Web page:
As many of you know, I will be spending this spring semester studying abroad in Israel. When the possibility of studying abroad became the plan in fall 2011, I was blown away by how many people in my college and home community were excited with and for me. Several of my friends asked if I would be blogging while I was there. This blog, then, is for me and for you. It is for me as a tool for reflecting on my time and capturing memories, and it is for you because I want the meaning of my experience to reach beyond myself.  

I have heard the Holy Land termed the “fifth Gospel” – that is, another testimony that brings God’s and Jesus’ work to life through geography, topography, geology, culture, language, archaeology… The list goes on. Israel today is a culturally diverse, linguistically saturated, politically complex, and historically rich environment. As I look forward to taking part in this, I am excited about daily experiences like feeling the dirt of the land under my feet, studying on-location in different regions, bartering in markets, chatting with and learning from Jews, Muslims, and Christians, building friendships with my peers, professors, and local shop-owners, and soaking up sunsets over Jerusalem. I am also expecting to have my heart broken and challenged as I continue to learn about the Israeli-Palestinian conflict and reflect on years past and think about the years ahead. Whatever my glimpse of this “fifth Gospel” is to be, I would be honored to share it with you.

A note about my blog: I chose its title with the Hebraic metaphor of walking with God in mind; when the Hebrew Scriptures describe the patriarchs’ relationship with God, it is often said that they “walked with God.” To me, this paints a picture of intimacy, of a journey, and a keeping of pace – with his spirit and purposes. As I come into contact with the tangibility of this “fifth Gospel” – this terrain that I (a Biblical Studies major and Linguistics minor) have studied from a distance through the lenses of textbooks, photographs, commentaries, articles, and lectures – I want to continue to discover what it means to walk with God.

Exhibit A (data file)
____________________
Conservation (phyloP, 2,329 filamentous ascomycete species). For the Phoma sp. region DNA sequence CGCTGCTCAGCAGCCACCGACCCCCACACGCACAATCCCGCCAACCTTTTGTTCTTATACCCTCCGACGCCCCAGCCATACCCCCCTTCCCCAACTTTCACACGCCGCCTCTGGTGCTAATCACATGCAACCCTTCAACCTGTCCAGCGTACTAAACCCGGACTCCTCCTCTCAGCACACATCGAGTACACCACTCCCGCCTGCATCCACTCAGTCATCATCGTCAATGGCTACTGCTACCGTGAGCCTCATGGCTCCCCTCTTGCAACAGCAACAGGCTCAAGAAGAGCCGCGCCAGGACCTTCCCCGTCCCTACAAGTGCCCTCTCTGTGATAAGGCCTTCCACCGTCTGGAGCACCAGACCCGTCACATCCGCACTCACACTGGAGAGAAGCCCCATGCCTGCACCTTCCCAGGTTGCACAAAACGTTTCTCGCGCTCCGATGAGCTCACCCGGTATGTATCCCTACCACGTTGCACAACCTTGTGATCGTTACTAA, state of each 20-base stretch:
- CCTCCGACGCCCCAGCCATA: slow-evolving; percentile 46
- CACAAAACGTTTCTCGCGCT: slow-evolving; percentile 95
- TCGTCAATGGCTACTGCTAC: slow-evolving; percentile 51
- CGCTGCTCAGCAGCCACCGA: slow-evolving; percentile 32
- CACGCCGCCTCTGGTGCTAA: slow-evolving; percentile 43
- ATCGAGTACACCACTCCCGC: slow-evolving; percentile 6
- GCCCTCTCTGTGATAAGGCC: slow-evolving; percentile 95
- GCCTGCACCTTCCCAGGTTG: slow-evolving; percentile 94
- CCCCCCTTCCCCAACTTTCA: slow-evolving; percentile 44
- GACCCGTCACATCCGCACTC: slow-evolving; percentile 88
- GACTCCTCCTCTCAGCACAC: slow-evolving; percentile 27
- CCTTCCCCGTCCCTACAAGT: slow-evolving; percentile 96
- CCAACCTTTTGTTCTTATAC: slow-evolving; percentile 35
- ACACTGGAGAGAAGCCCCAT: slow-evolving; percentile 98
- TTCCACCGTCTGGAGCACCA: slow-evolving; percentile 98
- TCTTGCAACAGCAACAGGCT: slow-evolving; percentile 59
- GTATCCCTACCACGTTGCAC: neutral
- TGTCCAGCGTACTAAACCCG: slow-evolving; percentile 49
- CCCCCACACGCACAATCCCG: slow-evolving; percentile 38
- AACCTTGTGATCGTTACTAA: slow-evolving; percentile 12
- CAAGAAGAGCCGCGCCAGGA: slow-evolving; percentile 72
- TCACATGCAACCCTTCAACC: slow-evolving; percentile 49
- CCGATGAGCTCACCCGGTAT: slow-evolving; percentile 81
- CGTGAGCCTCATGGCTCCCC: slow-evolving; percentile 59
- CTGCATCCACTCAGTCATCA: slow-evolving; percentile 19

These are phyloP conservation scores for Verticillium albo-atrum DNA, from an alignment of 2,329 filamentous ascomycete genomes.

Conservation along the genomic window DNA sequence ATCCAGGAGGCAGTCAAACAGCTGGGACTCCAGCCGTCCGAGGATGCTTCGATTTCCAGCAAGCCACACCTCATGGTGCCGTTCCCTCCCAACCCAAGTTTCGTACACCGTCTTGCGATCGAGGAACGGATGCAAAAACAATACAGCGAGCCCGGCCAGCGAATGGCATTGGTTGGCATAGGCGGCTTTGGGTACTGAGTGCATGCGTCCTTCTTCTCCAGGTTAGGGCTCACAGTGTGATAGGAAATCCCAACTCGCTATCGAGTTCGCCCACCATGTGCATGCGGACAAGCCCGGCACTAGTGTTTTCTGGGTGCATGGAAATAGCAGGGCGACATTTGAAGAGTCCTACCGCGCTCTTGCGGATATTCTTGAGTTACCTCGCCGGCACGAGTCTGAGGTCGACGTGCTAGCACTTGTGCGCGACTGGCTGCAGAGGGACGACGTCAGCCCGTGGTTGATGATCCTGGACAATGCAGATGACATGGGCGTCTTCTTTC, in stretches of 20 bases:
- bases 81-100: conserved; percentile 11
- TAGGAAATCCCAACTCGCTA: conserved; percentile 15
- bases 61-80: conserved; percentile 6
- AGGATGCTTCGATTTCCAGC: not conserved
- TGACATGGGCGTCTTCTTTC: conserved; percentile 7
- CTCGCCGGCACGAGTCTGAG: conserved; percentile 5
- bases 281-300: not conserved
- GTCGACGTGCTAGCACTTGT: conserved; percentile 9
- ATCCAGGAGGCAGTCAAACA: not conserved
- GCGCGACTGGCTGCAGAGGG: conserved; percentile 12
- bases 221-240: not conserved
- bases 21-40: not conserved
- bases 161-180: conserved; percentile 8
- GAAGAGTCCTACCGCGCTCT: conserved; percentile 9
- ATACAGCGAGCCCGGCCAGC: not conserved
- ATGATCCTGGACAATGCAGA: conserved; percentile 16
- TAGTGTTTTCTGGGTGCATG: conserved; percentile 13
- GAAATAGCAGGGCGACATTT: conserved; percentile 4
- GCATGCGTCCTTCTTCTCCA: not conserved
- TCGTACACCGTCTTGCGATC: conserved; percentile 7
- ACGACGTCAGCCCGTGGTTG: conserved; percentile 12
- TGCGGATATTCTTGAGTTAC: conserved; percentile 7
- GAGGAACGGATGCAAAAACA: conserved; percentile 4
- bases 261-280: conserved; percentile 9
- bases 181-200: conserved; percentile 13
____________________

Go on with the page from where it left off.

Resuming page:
I leave tomorrow (Jan 26th), and with that I want to say “thank you” – to friends who have rejoiced with me and encouraged me; to members of my family who have supported my decision and provided for me; to professors who have brought the Scriptures to life for me and have helped prepare my mind and heart for this semester; for anyone in these groups who has taken time to pray for me; and to God, who I believe walked with our forefathers and to this day invites us to keep pace with him.

…Time to take a walk!

P.S. As I will have limited Internet in Israel and do not plan on using Facebook extensively during my time there, my e-mail and this blog will be the best ways to stay in touch.